Azerbaijan: Pilot project offers quality medical care and a model to follow – Azerbaijan

Obvious signs of the impact of the conflict can no longer be spotted in the streets of the Afatli, Borsunlu and Sarov communities of Azerbaijan’s Agdam and Tartar districts, which were among the worst affected areas during the hostilities in the fall of 2020 .

Disrupted power lines, broken water pipes and dilapidated homes, schools and public health centers have been repaired or renovated to help the community slowly return to normalcy. But people continue to have vivid memories of how their daily lives were disrupted and basic necessities became privileges.

Giving insight into the daily challenges of their community, Elsever, who has been in a wheelchair since an accident 13 years ago, and his elderly mother Mahbuba, who is diabetic, recount how they struggled to access essential healthcare in the village of Afatli, in the district of Agdam.

Mahbuba says she and her son often have to go to health centers for treatment.

Mahbuba adds that it was also a big challenge to get medical care for her son. “He served in the army in the 1990s and we thank God he came back safe and sound from the front line. But he was seriously injured when a sycamore tree in our own yard fell on him. Since , he is in a wheelchair,” she added. said.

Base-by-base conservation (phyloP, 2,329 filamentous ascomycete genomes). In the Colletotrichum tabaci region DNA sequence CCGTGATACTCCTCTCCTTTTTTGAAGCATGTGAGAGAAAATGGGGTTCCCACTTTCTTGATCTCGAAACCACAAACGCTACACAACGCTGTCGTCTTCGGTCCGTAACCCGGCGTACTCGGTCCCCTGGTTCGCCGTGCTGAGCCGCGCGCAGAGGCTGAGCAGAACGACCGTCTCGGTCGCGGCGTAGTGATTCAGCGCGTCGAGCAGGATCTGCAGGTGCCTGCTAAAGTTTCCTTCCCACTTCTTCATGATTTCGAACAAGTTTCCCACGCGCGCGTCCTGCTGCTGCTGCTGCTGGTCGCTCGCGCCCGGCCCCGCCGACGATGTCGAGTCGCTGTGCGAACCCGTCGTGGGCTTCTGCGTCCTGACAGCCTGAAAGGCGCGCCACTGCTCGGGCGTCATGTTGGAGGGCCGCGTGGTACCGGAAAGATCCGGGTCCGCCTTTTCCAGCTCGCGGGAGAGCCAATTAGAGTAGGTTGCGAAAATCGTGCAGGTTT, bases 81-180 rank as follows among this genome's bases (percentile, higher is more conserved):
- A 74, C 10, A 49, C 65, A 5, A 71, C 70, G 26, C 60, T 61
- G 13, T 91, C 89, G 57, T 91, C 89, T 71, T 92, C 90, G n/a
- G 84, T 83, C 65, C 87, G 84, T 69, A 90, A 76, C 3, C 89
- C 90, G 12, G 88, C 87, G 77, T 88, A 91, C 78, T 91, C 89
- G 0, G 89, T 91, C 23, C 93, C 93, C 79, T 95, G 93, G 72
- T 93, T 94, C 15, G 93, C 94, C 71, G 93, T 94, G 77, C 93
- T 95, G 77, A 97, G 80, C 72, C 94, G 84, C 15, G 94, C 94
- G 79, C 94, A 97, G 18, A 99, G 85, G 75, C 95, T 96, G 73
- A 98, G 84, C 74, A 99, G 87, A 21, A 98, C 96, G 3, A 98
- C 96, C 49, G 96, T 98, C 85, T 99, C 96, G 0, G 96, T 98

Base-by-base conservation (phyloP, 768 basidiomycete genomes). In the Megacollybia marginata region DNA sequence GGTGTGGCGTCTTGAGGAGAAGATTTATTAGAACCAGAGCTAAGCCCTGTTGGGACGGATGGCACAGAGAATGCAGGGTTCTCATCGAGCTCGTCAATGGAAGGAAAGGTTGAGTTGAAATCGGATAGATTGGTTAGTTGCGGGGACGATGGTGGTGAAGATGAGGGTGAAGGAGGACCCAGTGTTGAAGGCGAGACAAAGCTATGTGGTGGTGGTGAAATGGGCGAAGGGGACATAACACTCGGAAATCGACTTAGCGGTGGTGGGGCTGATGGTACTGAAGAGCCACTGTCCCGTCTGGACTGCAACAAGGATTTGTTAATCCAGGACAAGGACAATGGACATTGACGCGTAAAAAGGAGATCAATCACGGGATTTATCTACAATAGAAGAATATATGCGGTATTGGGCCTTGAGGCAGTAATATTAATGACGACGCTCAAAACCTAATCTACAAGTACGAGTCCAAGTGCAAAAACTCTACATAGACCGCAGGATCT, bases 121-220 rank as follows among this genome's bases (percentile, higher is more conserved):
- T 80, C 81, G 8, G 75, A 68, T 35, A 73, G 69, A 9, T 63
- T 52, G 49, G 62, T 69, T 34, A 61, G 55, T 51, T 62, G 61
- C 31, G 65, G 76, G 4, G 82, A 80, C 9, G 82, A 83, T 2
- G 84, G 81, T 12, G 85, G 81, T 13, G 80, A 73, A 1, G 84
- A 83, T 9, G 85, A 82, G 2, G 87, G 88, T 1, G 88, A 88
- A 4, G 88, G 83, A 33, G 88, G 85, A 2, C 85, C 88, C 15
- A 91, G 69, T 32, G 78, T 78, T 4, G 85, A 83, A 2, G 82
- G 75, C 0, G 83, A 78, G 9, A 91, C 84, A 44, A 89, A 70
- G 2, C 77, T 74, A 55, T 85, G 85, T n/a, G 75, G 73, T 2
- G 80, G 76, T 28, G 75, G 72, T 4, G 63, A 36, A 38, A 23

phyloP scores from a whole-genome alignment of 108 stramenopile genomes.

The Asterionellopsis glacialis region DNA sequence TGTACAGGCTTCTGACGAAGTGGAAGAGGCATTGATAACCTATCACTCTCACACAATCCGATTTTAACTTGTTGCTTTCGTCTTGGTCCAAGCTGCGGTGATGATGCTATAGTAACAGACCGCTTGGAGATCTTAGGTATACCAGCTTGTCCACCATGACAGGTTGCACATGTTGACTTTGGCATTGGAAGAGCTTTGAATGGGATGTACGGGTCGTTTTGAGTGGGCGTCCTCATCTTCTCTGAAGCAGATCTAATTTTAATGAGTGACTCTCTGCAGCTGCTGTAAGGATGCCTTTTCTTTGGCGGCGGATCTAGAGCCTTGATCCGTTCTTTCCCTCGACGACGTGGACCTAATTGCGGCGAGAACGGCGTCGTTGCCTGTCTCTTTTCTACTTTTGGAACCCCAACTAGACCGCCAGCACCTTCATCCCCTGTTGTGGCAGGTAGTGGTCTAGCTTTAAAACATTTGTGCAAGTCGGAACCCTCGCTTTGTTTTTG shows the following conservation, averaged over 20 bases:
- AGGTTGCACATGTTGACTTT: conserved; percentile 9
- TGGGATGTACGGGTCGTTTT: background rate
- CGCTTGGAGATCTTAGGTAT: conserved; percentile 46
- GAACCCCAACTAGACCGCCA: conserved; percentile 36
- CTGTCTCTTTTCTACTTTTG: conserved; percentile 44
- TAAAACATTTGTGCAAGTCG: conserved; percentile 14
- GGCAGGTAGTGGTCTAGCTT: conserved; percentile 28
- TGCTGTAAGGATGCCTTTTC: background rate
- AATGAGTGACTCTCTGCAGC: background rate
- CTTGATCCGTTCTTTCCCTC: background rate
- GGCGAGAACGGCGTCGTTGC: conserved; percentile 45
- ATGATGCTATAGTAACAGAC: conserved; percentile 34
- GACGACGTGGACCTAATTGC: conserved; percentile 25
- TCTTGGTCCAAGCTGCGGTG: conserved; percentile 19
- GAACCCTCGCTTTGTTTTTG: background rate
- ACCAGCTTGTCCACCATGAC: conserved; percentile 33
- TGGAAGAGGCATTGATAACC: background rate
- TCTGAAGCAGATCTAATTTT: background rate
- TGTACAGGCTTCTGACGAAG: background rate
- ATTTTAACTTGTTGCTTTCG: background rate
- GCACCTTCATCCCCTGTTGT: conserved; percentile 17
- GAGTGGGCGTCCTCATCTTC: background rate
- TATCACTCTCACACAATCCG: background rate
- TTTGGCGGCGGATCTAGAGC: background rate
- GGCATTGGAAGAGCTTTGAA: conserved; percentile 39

Elsever shares that he has to go to the primary health center regularly for consultations and to get intravenous fluids. “But I couldn’t get inside the facility because there was no ramp for the wheelchair. So I used to wait in the yard to get the drip. gout. It was especially difficult in the winter. The nurses would wrap me up and also wrap the serum with a towel to keep it from freezing due to the extreme cold,” he says.

Firuza, head of the Afatli Primary Health Center, confirms that they did not have the necessary facilities to provide quality medical care to the community. “The infrastructure and electricity supply system were very poor at the center. It was difficult for patients, especially children, to get proper medical services because we didn’t have a proper control room,” explains Firuza.

In response to the situation, the International Committee of the Red Cross (ICRC), in collaboration with the Azerbaijani health authorities, planned a primary health care pilot project lasting one to two years to support three establishments health in Agdam and Tartar districts. The project aims to build the capacity of primary health care facilities and demonstrate a model of primary health care tailored to the region, which can then be scaled up for implementation across the country.

As part of the project, in 2022 the ICRC helped renovate the Afatli public health center and improve infrastructure, including electricity, heating and water supply systems, outdoor toilets and laundry, septic tank, incinerator, etc. A ramp was also built at the facility to make it accessible to people with disabilities. Elsever can now visit the center without hesitation.

The ICRC is an impartial, neutral and independent organization whose exclusively humanitarian mission is to protect the lives and dignity of people affected by armed conflict and other violence.